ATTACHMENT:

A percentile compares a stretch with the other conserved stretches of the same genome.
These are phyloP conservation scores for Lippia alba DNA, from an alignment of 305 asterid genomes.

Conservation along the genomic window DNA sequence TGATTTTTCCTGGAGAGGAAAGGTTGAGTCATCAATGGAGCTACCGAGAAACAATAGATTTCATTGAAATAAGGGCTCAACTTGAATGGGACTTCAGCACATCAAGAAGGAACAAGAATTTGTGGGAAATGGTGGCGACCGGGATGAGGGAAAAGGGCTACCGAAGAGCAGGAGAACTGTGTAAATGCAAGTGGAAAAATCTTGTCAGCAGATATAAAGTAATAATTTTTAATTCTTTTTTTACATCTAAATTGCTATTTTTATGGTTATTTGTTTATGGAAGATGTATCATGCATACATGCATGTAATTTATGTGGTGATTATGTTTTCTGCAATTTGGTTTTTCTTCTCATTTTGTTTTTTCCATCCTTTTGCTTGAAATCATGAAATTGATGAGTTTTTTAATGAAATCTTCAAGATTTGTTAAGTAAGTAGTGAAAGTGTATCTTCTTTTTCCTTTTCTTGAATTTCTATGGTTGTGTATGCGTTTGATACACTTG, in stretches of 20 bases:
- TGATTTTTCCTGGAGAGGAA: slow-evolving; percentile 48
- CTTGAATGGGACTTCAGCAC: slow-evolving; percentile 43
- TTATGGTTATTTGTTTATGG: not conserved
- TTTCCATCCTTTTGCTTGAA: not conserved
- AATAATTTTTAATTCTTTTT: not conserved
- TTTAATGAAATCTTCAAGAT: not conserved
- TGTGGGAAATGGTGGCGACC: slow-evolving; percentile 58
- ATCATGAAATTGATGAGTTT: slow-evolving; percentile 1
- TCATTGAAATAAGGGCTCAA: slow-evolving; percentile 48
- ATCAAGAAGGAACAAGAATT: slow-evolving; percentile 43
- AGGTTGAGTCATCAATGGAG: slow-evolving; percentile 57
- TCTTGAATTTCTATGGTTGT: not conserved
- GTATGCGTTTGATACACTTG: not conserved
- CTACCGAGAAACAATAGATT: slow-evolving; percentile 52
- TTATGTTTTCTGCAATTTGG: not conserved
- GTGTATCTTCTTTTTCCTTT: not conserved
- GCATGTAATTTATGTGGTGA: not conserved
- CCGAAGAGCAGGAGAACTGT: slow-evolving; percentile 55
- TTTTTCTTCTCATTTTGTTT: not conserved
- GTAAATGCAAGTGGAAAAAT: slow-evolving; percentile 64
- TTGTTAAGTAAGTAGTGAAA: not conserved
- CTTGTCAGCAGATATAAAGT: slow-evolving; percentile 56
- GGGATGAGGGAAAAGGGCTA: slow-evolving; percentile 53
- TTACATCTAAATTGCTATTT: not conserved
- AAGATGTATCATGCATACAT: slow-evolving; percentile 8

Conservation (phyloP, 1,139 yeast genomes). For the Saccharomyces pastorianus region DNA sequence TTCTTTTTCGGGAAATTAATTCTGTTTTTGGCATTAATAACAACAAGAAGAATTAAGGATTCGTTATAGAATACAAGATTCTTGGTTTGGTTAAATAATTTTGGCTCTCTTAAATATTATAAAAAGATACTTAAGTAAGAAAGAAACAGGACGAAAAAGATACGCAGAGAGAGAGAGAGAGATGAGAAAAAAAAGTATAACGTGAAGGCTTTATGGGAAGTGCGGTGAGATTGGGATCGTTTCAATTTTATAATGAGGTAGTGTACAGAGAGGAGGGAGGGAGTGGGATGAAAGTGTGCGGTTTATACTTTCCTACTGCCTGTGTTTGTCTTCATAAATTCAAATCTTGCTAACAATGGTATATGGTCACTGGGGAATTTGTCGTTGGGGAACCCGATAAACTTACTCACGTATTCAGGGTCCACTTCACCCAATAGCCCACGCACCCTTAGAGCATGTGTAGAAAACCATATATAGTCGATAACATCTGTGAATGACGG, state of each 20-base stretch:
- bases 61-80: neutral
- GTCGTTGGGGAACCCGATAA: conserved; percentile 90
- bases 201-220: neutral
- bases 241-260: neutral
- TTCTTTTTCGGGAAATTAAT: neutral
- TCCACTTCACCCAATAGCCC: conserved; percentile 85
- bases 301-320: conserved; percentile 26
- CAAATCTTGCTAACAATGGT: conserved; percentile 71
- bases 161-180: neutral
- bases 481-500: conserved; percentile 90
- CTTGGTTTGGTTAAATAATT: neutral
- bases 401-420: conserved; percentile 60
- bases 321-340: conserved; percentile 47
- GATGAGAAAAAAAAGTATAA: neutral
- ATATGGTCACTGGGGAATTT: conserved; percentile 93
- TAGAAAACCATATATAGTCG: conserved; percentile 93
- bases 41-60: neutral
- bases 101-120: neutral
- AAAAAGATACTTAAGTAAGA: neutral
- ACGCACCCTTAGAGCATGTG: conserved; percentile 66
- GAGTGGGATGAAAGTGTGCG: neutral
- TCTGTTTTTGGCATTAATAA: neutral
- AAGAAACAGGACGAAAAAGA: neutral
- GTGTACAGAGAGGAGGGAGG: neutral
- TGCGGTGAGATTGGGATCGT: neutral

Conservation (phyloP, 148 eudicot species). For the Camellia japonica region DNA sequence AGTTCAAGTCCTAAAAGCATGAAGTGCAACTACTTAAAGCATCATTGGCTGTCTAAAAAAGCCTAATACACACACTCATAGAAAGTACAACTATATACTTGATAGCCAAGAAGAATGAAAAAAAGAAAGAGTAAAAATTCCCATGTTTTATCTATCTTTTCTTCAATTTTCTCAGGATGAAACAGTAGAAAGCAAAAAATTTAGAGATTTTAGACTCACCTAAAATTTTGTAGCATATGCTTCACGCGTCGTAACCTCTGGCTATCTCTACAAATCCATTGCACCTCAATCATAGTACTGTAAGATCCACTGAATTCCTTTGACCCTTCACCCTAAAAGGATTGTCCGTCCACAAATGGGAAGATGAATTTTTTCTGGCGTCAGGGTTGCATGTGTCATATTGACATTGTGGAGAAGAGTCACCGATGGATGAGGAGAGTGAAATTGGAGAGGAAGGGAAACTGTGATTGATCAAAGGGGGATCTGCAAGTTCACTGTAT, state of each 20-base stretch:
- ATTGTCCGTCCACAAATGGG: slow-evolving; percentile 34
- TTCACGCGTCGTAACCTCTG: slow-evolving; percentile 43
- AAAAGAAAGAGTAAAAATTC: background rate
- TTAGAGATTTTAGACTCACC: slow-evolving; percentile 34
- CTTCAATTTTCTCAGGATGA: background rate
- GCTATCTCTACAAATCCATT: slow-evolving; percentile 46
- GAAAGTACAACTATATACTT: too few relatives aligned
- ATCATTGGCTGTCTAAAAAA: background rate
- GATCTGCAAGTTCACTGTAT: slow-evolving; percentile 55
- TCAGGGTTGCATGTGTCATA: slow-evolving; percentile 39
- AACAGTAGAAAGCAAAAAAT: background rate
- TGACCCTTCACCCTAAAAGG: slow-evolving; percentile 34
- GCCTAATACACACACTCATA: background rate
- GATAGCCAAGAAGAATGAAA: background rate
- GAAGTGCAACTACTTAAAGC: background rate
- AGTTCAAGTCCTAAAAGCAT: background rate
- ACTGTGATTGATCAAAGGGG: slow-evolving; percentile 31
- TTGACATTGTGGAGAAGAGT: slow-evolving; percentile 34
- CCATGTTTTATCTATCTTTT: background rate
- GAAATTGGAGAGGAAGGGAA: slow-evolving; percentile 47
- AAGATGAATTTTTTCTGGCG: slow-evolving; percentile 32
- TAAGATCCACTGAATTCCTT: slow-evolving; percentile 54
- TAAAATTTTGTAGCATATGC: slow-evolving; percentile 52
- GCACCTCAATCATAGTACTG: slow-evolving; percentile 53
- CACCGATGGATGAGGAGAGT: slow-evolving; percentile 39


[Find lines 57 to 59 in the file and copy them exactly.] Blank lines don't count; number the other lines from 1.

- TTCACGCGTCGTAACCTCTG: slow-evolving; percentile 43
- AAAAGAAAGAGTAAAAATTC: background rate
- TTAGAGATTTTAGACTCACC: slow-evolving; percentile 34